I’ve been in tech for several years. Over time, I’ve configured things that I’m proud of and I’ve built things that I’m not so proud of. Most of the things that I’m less proud of involve unnecessary or unwarranted complexity that has created operational challenges. In some cases this was a result of a small shop that wanted to cram way to much into a single box to save money. In other cases, I probably layered my own duct tape over my own band-aids.
In any case, the lessons I have learned point me toward the elegance of simplicity. This article assesses some of the operational challenges found in modern day networks and looks at the challenge of balancing complexity and simplicity.
The question is what exactly is simplicity. Simplicity in one area seems to create complexity in another area. Deciding where to accept complexity as a trade off for simplicity in another area is a bit of an art. To better understand how simplicity creates complexity in other areas, I will provide a couple of scenarios.
One example might be an older key system or PBX. In many cases, the extension was determined by the pair of wires that the phone was connected to. While this is technically simple, it has operationally complexities. For example, moving a phone required moving the connections in the wiring closet.
Some solutions mask the complexity behind what appears to be a simple administrative tool. For example, a complex networking system may be controlled by a seemingly simple graphical tool. Whether this is an acceptable trade-off probably depends on the reliability of the tool, the API’s it connects to and the operational errors it may prevent.
There are many cases where we find operational complexities that need to be simplified. As we simplify these operational aspects, the technical simplicity seems to suffer. If we have to trade our technical simplicity for more complex technologies or protocols, we must be careful to ensure that we are using proven solutions.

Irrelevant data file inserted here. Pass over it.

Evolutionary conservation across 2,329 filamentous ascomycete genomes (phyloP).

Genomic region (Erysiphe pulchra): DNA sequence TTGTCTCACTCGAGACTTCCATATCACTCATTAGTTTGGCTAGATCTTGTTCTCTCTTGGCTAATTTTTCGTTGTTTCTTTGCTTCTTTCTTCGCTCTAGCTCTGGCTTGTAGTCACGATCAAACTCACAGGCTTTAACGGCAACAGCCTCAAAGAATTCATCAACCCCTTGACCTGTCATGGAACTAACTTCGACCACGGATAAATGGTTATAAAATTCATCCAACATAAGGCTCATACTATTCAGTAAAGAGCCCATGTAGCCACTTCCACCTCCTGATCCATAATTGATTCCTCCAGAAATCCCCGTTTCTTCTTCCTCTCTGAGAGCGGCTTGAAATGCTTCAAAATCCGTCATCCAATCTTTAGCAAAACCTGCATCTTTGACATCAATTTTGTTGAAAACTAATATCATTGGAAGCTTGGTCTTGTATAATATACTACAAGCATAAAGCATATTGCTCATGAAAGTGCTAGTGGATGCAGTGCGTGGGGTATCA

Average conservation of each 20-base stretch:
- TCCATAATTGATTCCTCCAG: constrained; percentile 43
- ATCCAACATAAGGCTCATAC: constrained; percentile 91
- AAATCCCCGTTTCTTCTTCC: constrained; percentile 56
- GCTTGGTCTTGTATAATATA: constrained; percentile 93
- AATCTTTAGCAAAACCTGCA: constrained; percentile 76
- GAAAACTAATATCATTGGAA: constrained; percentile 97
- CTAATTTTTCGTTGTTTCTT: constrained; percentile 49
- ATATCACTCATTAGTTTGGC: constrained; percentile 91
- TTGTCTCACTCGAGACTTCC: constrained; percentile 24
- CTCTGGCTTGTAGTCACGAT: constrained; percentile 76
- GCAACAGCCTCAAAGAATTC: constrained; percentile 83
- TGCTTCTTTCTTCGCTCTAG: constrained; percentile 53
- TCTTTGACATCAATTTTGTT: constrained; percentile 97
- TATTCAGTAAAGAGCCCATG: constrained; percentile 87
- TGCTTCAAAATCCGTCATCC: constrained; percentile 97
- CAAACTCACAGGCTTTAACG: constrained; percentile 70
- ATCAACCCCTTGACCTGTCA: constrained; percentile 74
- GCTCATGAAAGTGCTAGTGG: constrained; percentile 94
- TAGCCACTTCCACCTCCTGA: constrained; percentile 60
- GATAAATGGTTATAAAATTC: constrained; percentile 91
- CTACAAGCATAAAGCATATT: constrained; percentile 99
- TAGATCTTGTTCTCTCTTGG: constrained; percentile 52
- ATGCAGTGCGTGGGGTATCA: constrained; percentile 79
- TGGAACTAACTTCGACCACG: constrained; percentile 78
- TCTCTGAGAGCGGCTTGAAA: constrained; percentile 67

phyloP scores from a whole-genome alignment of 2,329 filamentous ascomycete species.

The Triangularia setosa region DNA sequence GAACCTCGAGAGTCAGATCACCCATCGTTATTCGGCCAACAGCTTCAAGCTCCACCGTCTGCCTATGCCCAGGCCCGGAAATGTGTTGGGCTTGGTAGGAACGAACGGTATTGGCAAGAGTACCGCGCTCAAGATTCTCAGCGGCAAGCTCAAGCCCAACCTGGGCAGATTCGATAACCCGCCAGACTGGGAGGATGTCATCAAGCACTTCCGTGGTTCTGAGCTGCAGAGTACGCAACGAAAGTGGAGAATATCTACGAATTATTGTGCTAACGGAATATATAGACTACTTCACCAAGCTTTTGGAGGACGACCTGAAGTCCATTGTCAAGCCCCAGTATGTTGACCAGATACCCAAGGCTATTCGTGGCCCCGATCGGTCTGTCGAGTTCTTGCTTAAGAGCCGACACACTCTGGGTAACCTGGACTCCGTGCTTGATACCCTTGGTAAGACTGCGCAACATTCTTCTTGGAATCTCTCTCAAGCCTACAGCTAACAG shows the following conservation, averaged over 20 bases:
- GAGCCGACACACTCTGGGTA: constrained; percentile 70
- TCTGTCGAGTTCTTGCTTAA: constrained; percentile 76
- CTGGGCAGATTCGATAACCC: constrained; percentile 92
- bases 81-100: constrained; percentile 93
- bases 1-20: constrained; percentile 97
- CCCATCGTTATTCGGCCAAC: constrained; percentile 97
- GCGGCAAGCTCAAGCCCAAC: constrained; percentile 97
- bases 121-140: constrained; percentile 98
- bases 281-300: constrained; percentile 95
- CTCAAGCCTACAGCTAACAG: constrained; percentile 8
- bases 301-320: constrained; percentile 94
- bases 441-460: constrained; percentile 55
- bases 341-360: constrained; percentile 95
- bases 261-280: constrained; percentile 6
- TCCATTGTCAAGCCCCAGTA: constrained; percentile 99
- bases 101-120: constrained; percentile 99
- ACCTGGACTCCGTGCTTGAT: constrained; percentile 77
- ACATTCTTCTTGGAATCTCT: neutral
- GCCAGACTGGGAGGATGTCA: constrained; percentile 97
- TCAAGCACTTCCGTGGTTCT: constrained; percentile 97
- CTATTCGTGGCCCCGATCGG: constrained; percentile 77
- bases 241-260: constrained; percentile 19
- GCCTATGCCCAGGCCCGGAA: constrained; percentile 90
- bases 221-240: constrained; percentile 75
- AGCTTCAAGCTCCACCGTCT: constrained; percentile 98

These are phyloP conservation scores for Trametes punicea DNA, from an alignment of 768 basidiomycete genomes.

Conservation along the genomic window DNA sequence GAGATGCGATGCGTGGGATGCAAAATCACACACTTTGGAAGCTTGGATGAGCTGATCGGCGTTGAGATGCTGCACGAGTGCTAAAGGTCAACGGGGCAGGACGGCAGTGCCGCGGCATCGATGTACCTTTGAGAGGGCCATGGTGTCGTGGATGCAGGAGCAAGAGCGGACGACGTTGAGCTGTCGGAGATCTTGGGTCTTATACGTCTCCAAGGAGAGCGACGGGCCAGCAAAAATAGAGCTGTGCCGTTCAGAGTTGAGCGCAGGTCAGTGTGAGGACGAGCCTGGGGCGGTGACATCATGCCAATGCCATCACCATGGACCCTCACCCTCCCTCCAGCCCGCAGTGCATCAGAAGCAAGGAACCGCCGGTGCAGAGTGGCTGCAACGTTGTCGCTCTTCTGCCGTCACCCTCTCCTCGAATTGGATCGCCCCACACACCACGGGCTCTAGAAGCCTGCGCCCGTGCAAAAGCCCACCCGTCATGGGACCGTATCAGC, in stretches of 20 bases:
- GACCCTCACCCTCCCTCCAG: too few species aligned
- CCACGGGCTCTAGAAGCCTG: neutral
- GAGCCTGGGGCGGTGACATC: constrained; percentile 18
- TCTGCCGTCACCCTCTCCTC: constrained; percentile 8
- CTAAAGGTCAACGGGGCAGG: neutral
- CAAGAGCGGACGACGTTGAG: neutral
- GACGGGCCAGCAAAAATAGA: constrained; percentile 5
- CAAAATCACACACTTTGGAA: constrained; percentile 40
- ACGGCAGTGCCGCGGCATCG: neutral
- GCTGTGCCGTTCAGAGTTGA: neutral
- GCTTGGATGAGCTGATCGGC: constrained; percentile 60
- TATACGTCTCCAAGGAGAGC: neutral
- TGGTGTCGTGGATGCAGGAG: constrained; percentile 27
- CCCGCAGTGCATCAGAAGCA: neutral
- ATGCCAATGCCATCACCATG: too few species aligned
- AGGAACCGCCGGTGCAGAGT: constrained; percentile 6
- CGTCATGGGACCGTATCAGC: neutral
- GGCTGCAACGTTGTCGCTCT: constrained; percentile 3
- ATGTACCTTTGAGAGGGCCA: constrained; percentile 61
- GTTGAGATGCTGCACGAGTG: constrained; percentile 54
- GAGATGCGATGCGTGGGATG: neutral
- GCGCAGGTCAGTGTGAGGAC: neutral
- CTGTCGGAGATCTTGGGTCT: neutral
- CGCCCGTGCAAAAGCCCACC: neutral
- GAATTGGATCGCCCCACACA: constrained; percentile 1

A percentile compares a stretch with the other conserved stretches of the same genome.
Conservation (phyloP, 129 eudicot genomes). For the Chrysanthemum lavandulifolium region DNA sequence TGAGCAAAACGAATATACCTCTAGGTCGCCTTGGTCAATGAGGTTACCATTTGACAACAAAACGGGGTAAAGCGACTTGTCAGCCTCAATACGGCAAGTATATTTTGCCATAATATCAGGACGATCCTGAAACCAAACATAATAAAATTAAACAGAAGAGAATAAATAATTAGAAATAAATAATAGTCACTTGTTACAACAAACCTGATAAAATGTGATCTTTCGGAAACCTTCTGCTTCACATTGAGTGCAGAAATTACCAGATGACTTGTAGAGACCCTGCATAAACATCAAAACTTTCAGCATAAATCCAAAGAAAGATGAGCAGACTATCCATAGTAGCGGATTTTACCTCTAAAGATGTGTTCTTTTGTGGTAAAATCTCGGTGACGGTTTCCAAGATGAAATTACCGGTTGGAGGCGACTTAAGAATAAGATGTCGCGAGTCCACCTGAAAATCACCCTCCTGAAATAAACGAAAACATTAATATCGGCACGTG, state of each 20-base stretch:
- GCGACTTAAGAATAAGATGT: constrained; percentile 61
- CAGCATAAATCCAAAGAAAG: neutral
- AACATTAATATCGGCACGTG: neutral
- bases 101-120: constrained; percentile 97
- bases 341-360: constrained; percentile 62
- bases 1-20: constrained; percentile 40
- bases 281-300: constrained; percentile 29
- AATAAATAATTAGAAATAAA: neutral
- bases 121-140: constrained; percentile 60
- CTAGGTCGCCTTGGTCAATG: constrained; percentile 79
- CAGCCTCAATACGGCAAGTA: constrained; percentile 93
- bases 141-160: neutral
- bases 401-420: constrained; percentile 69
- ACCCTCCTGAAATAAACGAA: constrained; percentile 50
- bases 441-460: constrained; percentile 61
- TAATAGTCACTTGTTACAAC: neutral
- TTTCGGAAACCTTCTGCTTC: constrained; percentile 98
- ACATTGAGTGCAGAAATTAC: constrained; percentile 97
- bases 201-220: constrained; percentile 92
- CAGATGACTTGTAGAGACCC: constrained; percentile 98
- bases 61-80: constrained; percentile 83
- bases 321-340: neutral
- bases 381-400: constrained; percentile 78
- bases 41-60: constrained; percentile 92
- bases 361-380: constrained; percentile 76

Today we’re seeing a rise in virtualization as a means to solve many operational challenges. This is, in effect, simplifying operations and increasing the lower level complexities. This is a good trade-off only if the benefits outweigh the any challenges being introduced by the increased lower level complexities. In most cases, I think server virtualization technologies have matured to the point that these benefits do outweigh the trade-offs.
As we deploy new solutions, we need to consider where we value simplicity and where we accept complexity. In doing so, we can minimize risk to our organizations and our customers.
Some of the factors that should be considered in making such an assessment include:
- If underlying technology is complex, is it proven?
- Is a single box solution more or less complex than a more modular approach?
- Can operational procedures be implemented that are reasonably resilient to human errors?
- Are common deployment models or best practices established and being followed?
- Is the staff that is expected to directly deal with the complexities capable of doing so?
Well designed technology is pleasure to operate and support. Complexity, whether in lower level technology or all the way up in the support processes, leads to challenges. In technology, we must realize that creating simplicity in one area often creates complexities in other areas. Accurately determining where complexities are “most” acceptable is key to building large-scale and reliable networks and systems.